Human gut microbiota transferred to germ-free NOD mice modulate the progression towards type 1 diabetes regardless of the pace of beta cell function loss in the donor.
Neuman V, Cinek O, Funda DP, Hudcovic T, Golias J, Kramna L, Petruzelkova L, Pruhova S, Sumnik Z. Diabetologia. 2019 Jul;62(7):1291-1296. doi: 10.1007/s00125-019-4869-2. Epub 2019 Apr 25. IF: 7.113
MUDr. Vít Neuman, Department of Paediatrics
AIMS/HYPOTHESIS: This study aimed to assess the ability of human gut microbiota to delay the onset of type 1 diabetes when transferred into germ-free NOD mice.
METHODS: Two children with rapid and three children with slow beta cell function loss (as assessed by C-peptide AUC change in the mixed-meal tolerance tests performed 1 and 12 months after type 1 diabetes onset), participating in an ongoing trial with gluten-free diet, donated faeces, which were transferred into germ-free NOD mice. The mice were subsequently followed for diabetes incidence.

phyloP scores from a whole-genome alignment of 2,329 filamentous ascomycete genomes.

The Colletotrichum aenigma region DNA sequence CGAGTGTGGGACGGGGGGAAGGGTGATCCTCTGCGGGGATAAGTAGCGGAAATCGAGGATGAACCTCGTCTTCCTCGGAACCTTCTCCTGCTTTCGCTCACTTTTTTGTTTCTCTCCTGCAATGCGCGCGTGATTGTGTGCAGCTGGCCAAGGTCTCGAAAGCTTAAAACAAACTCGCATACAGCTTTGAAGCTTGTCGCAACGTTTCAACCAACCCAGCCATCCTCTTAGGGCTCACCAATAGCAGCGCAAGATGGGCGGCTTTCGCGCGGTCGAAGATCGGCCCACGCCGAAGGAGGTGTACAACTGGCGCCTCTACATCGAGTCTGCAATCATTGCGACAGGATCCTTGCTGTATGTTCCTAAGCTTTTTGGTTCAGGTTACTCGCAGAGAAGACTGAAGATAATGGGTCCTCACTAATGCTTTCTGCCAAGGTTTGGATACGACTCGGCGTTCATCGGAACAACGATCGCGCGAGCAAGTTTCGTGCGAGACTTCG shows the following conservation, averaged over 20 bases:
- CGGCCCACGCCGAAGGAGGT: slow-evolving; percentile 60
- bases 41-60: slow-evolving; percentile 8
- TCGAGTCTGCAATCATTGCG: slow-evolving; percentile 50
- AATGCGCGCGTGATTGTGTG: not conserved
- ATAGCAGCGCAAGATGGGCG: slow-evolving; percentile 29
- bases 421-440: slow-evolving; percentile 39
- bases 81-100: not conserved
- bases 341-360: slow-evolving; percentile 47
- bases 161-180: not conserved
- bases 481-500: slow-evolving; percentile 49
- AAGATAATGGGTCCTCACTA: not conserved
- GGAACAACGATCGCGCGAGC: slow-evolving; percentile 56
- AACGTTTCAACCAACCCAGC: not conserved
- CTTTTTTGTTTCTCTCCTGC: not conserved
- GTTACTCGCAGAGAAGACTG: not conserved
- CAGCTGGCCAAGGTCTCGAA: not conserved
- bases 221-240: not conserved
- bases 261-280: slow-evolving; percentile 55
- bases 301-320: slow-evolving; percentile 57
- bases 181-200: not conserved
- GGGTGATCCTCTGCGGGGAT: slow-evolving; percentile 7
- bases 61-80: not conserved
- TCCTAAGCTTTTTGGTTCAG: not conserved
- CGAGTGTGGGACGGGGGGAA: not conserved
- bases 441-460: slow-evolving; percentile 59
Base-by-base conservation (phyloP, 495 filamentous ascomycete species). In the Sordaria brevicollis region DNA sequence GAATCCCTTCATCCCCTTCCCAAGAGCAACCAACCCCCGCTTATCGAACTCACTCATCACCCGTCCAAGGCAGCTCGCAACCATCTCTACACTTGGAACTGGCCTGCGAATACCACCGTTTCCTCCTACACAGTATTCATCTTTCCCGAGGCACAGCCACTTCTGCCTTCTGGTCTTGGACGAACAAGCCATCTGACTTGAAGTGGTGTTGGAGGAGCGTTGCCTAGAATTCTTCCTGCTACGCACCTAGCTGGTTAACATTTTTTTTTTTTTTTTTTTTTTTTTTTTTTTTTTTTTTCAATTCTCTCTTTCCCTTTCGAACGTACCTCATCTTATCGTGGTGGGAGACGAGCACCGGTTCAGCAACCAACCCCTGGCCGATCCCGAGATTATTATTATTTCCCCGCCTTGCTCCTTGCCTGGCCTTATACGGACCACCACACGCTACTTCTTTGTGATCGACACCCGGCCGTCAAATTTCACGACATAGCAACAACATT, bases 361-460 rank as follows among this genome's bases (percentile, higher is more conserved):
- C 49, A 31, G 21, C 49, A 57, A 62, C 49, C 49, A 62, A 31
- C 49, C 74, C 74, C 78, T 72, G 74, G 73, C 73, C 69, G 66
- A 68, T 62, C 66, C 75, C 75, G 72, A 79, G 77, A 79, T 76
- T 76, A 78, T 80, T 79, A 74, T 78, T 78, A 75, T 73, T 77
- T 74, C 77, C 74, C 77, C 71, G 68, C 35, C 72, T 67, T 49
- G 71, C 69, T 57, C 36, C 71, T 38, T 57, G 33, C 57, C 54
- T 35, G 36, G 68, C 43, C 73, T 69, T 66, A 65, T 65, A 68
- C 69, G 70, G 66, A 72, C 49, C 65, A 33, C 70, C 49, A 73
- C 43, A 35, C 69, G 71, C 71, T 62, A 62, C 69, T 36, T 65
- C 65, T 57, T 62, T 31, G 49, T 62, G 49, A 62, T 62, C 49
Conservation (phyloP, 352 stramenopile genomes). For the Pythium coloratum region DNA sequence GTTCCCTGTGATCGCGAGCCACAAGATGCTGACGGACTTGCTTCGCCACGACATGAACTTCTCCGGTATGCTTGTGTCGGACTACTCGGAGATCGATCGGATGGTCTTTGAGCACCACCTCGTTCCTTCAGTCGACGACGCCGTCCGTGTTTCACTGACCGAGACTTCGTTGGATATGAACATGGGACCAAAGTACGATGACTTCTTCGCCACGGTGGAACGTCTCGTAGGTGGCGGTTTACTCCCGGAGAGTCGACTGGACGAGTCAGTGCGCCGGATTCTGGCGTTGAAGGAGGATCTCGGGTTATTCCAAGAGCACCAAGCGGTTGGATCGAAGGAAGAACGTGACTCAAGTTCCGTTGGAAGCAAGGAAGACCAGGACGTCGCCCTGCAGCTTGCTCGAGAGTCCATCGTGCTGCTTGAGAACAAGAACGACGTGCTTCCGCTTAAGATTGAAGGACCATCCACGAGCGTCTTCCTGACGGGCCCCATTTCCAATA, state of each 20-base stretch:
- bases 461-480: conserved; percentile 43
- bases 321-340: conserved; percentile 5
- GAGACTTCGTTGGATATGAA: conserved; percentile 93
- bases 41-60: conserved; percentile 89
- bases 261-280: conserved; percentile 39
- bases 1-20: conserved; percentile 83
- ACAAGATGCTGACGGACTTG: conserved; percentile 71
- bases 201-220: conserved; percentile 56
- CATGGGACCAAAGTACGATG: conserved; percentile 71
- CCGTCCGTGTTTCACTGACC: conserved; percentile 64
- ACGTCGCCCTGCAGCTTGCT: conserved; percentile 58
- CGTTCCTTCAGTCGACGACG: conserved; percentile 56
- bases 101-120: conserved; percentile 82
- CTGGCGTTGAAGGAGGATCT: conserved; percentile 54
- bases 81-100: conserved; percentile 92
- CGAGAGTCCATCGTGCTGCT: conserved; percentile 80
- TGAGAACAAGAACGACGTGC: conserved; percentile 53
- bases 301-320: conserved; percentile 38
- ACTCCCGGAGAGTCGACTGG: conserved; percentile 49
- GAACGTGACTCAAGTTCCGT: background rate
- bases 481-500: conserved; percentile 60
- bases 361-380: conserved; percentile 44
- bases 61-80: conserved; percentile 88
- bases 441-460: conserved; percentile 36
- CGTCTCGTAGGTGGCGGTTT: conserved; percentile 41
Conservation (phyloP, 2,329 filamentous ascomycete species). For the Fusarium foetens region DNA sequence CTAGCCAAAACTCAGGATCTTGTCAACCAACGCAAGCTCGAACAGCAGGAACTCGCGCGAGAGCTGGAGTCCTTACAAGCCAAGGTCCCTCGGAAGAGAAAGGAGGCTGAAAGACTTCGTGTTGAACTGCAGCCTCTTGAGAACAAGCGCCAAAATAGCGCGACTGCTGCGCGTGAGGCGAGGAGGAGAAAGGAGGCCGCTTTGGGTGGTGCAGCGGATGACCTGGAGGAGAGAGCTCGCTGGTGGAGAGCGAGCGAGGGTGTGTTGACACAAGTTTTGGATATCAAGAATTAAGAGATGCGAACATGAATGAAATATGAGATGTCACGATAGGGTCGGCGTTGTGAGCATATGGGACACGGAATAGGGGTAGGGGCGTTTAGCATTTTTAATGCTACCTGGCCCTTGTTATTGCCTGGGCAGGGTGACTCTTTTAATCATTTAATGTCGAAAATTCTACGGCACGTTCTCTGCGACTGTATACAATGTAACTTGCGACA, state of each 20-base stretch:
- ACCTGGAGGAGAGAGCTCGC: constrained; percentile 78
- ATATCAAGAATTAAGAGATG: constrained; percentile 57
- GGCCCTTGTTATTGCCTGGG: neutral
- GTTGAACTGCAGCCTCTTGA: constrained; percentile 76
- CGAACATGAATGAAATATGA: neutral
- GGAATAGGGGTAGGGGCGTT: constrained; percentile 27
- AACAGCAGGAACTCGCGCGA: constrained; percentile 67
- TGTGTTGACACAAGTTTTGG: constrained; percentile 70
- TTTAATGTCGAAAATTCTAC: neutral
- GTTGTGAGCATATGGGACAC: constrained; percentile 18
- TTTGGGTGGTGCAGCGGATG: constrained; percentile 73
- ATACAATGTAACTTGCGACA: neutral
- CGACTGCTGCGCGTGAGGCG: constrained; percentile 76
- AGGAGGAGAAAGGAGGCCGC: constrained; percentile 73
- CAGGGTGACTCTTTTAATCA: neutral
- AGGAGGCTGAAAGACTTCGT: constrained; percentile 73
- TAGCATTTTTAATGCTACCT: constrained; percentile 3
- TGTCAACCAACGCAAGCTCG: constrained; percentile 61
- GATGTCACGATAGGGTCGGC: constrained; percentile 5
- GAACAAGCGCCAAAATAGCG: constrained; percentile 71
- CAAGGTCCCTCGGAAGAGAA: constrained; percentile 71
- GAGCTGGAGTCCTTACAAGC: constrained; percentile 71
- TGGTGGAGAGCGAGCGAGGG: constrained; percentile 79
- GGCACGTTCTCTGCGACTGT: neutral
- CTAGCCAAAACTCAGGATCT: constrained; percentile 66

RESULTS: The bacterial profiles of bacteriome-humanised mice had significantly (p < 10-5) lower alpha diversity than the donor material, with marked shifts in ratios between the main phyla. Diabetes onset was significantly delayed in all bacteriome-humanised colonies vs germ-free NOD mice, but the pace of beta cell loss was not transferable to the mouse model.
CONCLUSIONS/INTERPRETATION: Germ-free NOD mice colonised with human gut microbiome are able to adopt a large proportion of transferred bacterial content, although the ratios of main phyla are reproduced only suboptimally. The recipient mice did not replicate the phenotype of the stool donor in relation to the pace towards type 1 diabetes.